Verizon To Build Modern Emergency 911 System For New York City
The system will let the city's Police and Fire Departments and its Emergency Medical Services division share dedicated communications switches for the first time to process 911 calls.
With the World Trade Center terrorist attack indelibly etched in New Yorkers' minds, Verizon Business announced Tuesday that it has begun building a new Enhanced 911 emergency communications system that will link the city's public safety units together and function in the event of a major disaster.
The contract for the system could be worth as high as $195 million over seven years. The technology will be designed to let the city's Police and Fire Departments and its Emergency Medical Services division share dedicated communications switches for the first time to process 911 calls.
"New York City [wanted] technology to be on an entire network dedicated to 911," said Alex Coleman, group president for Verizon Business' government and education unit, in an interview. "The system is as state of the art as you can get."
Coleman said two giant Nortel DMS-100 switches are at the core of the system, whose first phase is scheduled to be completed early in 2008. Verizon Business also is installing a fiber optic network and dedicated switches and routers for the network. Also featured in the system are Centrex voice services and Ethernet private line data services.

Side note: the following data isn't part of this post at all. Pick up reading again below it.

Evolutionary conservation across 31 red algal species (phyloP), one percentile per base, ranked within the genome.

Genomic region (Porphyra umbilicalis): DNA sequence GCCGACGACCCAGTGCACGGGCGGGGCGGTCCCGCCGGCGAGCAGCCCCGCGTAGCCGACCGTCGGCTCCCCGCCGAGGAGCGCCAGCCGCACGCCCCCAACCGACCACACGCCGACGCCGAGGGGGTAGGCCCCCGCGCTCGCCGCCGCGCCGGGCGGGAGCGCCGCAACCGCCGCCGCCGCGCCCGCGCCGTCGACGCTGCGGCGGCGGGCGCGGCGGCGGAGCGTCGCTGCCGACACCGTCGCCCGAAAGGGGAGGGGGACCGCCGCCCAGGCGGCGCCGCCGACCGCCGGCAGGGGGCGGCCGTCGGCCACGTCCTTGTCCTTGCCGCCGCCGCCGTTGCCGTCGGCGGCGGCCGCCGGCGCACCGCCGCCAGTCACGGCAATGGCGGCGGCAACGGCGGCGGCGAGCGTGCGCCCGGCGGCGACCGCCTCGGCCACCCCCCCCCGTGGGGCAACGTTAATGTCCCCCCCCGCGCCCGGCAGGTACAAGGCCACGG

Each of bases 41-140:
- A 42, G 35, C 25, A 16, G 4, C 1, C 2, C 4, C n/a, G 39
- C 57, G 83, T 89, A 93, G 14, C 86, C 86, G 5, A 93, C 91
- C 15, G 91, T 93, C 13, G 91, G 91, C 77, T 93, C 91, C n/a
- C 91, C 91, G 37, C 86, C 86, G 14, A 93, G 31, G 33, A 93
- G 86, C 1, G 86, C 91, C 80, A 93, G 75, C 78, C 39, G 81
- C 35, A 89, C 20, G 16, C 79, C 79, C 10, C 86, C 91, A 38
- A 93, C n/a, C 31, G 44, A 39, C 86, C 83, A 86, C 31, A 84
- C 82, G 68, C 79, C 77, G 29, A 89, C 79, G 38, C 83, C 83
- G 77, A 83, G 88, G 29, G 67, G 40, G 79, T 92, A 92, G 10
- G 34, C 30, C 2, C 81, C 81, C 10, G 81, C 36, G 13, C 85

"We will link everything under one umbrella," said Coleman, adding that the network will continue to be rolled out and improved over time. "Once the city migrates to the new system, New Yorkers will know that their call for help will be handled by one of the most sophisticated, resilient, and reliable E-911 systems available today."
The system is designed to assist public safety personnel locate and communicate with 911 callers. Verizon Business, along with its predecessor companies, has been providing 911 services in New York City since 1968. Verizon Business is an operating unit of Verizon Communications.
Building A Mobile Business MindsetAmong 688 respondents, 46% have deployed mobile apps, with an additional 24% planning to in the next year. Soon all apps will look like mobile apps – and it's past time for those with no plans to get cracking.
InformationWeek Tech Digest, Nov. 10, 2014Just 30% of respondents to our new survey say their companies are very or extremely effective at identifying critical data and analyzing it to make decisions, down from 42% in 2013. What gives?